Remember to follow any applicable building codes and safety guidelines during the process. If you're uncertain or uncomfortable with any step, it's always a good idea to consult a professional for assistance.

Heat treated for strength and durability

Optimal rigidity, malleability, and material strength

Proprietary heat treatment process optimizes each fasteners shear strength without breakage.

Why Use a Multi-material Fastener When Attaching Furring Strips to Concrete and Masonry?

Using a multi-material fastener, such as a specialized fastener designed for multiple materials, can be advantageous when attaching furring strips to concrete for several reasons:


Multi-material fasteners are designed to work with different materials, including concrete, wood, metal, and more. This versatility allows you to use the same fastener for various applications, saving you time and effort in finding specific fasteners for different materials.

Ease of installation

SPAX® multi-material fasteners are heat treated to a grade 5 durability which provides a tuff surface to the patented thread serrations. SPAX screws can tap their own thread hole in concrete once the proper pilot hole is established which in turn provides a great hold strength for side member attachment. This simplifies the installation process and reduces the risk of damaging the concrete surface.

Enhanced holding strength

Multi-material fasteners are often designed to provide strong and durable connections between different materials. They are engineered to create a reliable bond or grip that can withstand the weight and forces exerted on the furring strips over time.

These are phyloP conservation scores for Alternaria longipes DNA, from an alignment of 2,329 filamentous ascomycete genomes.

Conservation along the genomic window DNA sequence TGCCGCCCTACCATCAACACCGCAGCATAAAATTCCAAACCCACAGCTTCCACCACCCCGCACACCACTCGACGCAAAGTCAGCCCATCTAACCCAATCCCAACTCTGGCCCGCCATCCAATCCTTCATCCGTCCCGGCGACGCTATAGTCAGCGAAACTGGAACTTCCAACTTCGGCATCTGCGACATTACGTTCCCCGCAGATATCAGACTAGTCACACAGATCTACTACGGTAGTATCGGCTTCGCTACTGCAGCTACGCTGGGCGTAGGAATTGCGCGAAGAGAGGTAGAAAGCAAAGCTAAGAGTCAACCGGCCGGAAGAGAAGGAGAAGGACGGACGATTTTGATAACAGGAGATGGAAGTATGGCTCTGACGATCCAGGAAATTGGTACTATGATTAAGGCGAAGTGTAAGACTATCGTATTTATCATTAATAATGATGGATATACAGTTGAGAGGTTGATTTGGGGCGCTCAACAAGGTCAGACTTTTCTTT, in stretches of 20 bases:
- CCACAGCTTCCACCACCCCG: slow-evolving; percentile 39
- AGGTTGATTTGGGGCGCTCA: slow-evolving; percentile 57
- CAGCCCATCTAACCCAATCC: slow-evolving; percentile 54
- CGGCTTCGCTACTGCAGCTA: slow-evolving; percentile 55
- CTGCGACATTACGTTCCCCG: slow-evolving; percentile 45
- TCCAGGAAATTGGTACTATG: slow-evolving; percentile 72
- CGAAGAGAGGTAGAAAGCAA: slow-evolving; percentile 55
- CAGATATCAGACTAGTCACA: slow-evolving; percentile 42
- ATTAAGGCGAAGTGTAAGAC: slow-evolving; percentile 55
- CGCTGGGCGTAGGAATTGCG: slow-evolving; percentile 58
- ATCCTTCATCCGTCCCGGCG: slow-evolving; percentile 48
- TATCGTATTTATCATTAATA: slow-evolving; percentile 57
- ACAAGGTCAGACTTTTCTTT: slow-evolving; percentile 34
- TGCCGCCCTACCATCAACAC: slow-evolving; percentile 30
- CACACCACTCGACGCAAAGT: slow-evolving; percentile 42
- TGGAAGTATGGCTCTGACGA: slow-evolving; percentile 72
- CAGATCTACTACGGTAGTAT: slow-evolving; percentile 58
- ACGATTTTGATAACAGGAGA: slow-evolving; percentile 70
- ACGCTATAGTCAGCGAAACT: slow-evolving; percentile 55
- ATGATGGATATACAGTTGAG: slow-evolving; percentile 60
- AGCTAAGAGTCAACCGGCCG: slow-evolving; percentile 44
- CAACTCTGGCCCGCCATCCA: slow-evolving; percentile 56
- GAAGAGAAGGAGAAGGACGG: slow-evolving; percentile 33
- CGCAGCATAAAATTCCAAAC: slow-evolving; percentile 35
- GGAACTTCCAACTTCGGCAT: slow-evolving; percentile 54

Certain multi-material fasteners can be installed in a way that minimizes their visibility. 

Adjustable positioning

In some cases, multi-material fasteners allow for adjustment or repositioning of the furring strips after installation. This flexibility can be beneficial if you need to make minor adjustments or modifications during the installation process.

multi-material construction screws engineered for versatility

Multi-Material Flat Head Construction Fasteners

German engineered and American made, SPAX® Multi-Material Engineered Construction Fasteners are professional grade and designed to make strong connections - the first time.

Multi Material FH YZ Diagram
TSTA Rplus FH YZ Head Cutaway
T-STAR plus Drive

"The PRO's Choice" drive system provides superior bit engagement, eliminates camming out and facilitates overhead driving.

TSTA Rplus FH YZ Multi Head
Patented MULTI-Head

Countersinks screw head flush with material.

TSTA Rplus FH YZ Serrations
Patented Serrations

Allow for quicker, easier fastening.

Unique 4CUT™ Point

Prevents splitting and requires no pre-drilling in wood.

SPAX is Independently Tested and Approved

DrJ Engineering TER reports use specialized testing and industry-approved evaluations to certify that products meet specific performance requirements of the appropriate sections of the appropriate building code. We follow ICC AC257 acceptance criteria for all exterior coated screws.
IRC applies to detached one-and-two family dwellings and townhouses not more than three stories.
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Building Code
IBC applies to all buildings or structures that do not conform to the IRC.